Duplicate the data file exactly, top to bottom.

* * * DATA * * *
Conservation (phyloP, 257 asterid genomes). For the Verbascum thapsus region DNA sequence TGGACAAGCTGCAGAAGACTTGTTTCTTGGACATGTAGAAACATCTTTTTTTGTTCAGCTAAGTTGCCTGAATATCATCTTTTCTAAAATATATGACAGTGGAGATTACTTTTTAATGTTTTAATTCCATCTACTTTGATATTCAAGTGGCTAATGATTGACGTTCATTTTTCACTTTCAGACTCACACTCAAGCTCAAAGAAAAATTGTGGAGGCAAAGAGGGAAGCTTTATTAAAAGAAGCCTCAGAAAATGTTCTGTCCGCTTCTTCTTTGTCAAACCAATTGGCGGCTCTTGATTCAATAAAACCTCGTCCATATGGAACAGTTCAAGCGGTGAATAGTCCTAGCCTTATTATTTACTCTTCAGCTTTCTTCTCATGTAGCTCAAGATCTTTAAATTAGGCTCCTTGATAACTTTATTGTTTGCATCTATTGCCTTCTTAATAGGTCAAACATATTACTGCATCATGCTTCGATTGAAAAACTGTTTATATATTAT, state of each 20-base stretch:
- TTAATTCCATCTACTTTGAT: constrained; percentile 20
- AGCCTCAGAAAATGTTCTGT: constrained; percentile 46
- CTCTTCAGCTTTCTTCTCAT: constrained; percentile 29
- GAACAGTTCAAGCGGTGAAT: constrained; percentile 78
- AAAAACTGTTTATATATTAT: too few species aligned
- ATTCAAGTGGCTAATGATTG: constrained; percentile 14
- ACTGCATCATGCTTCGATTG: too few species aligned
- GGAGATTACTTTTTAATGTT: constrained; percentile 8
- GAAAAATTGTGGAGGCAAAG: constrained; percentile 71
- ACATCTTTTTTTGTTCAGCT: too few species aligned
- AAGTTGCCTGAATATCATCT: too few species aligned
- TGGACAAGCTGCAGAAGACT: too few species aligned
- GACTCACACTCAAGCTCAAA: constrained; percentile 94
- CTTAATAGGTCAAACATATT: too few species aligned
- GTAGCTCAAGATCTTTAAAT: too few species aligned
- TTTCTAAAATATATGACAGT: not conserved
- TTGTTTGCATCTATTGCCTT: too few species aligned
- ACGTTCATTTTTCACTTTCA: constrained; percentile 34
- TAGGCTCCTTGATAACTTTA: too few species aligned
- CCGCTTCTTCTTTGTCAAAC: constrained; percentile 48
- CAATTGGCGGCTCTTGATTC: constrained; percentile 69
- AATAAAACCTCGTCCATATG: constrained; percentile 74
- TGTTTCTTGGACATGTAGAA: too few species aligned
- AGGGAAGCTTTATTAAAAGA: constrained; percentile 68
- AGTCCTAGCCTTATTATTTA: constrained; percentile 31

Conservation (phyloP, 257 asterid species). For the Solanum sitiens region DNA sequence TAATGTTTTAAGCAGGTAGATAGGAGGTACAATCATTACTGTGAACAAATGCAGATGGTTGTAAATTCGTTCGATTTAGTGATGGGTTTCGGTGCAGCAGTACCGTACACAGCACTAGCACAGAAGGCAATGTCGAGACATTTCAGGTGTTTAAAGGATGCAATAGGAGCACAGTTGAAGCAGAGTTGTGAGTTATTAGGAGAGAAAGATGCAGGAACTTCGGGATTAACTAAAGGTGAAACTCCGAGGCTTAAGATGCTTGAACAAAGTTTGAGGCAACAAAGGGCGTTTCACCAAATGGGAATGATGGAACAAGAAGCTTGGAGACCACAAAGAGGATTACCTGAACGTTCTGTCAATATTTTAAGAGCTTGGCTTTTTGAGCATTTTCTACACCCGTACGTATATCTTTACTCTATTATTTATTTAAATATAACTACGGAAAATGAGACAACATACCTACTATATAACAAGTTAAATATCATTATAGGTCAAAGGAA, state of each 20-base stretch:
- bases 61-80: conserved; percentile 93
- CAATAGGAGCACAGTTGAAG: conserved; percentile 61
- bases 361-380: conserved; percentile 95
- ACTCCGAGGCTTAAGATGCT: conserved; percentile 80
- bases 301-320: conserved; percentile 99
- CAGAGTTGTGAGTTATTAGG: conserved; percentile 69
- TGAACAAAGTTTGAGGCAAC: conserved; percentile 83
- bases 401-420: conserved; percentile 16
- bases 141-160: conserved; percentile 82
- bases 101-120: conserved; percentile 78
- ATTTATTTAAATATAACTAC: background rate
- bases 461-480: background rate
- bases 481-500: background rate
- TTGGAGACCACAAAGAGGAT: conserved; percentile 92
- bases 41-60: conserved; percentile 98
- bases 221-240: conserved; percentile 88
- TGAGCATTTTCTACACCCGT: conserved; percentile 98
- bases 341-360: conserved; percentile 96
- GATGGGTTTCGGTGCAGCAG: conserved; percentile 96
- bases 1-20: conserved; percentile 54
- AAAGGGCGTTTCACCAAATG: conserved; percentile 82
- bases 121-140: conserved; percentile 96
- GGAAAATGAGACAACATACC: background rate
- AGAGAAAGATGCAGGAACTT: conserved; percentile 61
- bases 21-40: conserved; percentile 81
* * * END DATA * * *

Conservation (phyloP, 257 asterid genomes). For the Verbascum thapsus region DNA sequence TGGACAAGCTGCAGAAGACTTGTTTCTTGGACATGTAGAAACATCTTTTTTTGTTCAGCTAAGTTGCCTGAATATCATCTTTTCTAAAATATATGACAGTGGAGATTACTTTTTAATGTTTTAATTCCATCTACTTTGATATTCAAGTGGCTAATGATTGACGTTCATTTTTCACTTTCAGACTCACACTCAAGCTCAAAGAAAAATTGTGGAGGCAAAGAGGGAAGCTTTATTAAAAGAAGCCTCAGAAAATGTTCTGTCCGCTTCTTCTTTGTCAAACCAATTGGCGGCTCTTGATTCAATAAAACCTCGTCCATATGGAACAGTTCAAGCGGTGAATAGTCCTAGCCTTATTATTTACTCTTCAGCTTTCTTCTCATGTAGCTCAAGATCTTTAAATTAGGCTCCTTGATAACTTTATTGTTTGCATCTATTGCCTTCTTAATAGGTCAAACATATTACTGCATCATGCTTCGATTGAAAAACTGTTTATATATTAT, state of each 20-base stretch:
- TTAATTCCATCTACTTTGAT: constrained; percentile 20
- AGCCTCAGAAAATGTTCTGT: constrained; percentile 46
- CTCTTCAGCTTTCTTCTCAT: constrained; percentile 29
- GAACAGTTCAAGCGGTGAAT: constrained; percentile 78
- AAAAACTGTTTATATATTAT: too few species aligned
- ATTCAAGTGGCTAATGATTG: constrained; percentile 14
- ACTGCATCATGCTTCGATTG: too few species aligned
- GGAGATTACTTTTTAATGTT: constrained; percentile 8
- GAAAAATTGTGGAGGCAAAG: constrained; percentile 71
- ACATCTTTTTTTGTTCAGCT: too few species aligned
- AAGTTGCCTGAATATCATCT: too few species aligned
- TGGACAAGCTGCAGAAGACT: too few species aligned
- GACTCACACTCAAGCTCAAA: constrained; percentile 94
- CTTAATAGGTCAAACATATT: too few species aligned
- GTAGCTCAAGATCTTTAAAT: too few species aligned
- TTTCTAAAATATATGACAGT: not conserved
- TTGTTTGCATCTATTGCCTT: too few species aligned
- ACGTTCATTTTTCACTTTCA: constrained; percentile 34
- TAGGCTCCTTGATAACTTTA: too few species aligned
- CCGCTTCTTCTTTGTCAAAC: constrained; percentile 48
- CAATTGGCGGCTCTTGATTC: constrained; percentile 69
- AATAAAACCTCGTCCATATG: constrained; percentile 74
- TGTTTCTTGGACATGTAGAA: too few species aligned
- AGGGAAGCTTTATTAAAAGA: constrained; percentile 68
- AGTCCTAGCCTTATTATTTA: constrained; percentile 31

Conservation (phyloP, 257 asterid species). For the Solanum sitiens region DNA sequence TAATGTTTTAAGCAGGTAGATAGGAGGTACAATCATTACTGTGAACAAATGCAGATGGTTGTAAATTCGTTCGATTTAGTGATGGGTTTCGGTGCAGCAGTACCGTACACAGCACTAGCACAGAAGGCAATGTCGAGACATTTCAGGTGTTTAAAGGATGCAATAGGAGCACAGTTGAAGCAGAGTTGTGAGTTATTAGGAGAGAAAGATGCAGGAACTTCGGGATTAACTAAAGGTGAAACTCCGAGGCTTAAGATGCTTGAACAAAGTTTGAGGCAACAAAGGGCGTTTCACCAAATGGGAATGATGGAACAAGAAGCTTGGAGACCACAAAGAGGATTACCTGAACGTTCTGTCAATATTTTAAGAGCTTGGCTTTTTGAGCATTTTCTACACCCGTACGTATATCTTTACTCTATTATTTATTTAAATATAACTACGGAAAATGAGACAACATACCTACTATATAACAAGTTAAATATCATTATAGGTCAAAGGAA, state of each 20-base stretch:
- bases 61-80: conserved; percentile 93
- CAATAGGAGCACAGTTGAAG: conserved; percentile 61
- bases 361-380: conserved; percentile 95
- ACTCCGAGGCTTAAGATGCT: conserved; percentile 80
- bases 301-320: conserved; percentile 99
- CAGAGTTGTGAGTTATTAGG: conserved; percentile 69
- TGAACAAAGTTTGAGGCAAC: conserved; percentile 83
- bases 401-420: conserved; percentile 16
- bases 141-160: conserved; percentile 82
- bases 101-120: conserved; percentile 78
- ATTTATTTAAATATAACTAC: background rate
- bases 461-480: background rate
- bases 481-500: background rate
- TTGGAGACCACAAAGAGGAT: conserved; percentile 92
- bases 41-60: conserved; percentile 98
- bases 221-240: conserved; percentile 88
- TGAGCATTTTCTACACCCGT: conserved; percentile 98
- bases 341-360: conserved; percentile 96
- GATGGGTTTCGGTGCAGCAG: conserved; percentile 96
- bases 1-20: conserved; percentile 54
- AAAGGGCGTTTCACCAAATG: conserved; percentile 82
- bases 121-140: conserved; percentile 96
- GGAAAATGAGACAACATACC: background rate
- AGAGAAAGATGCAGGAACTT: conserved; percentile 61
- bases 21-40: conserved; percentile 81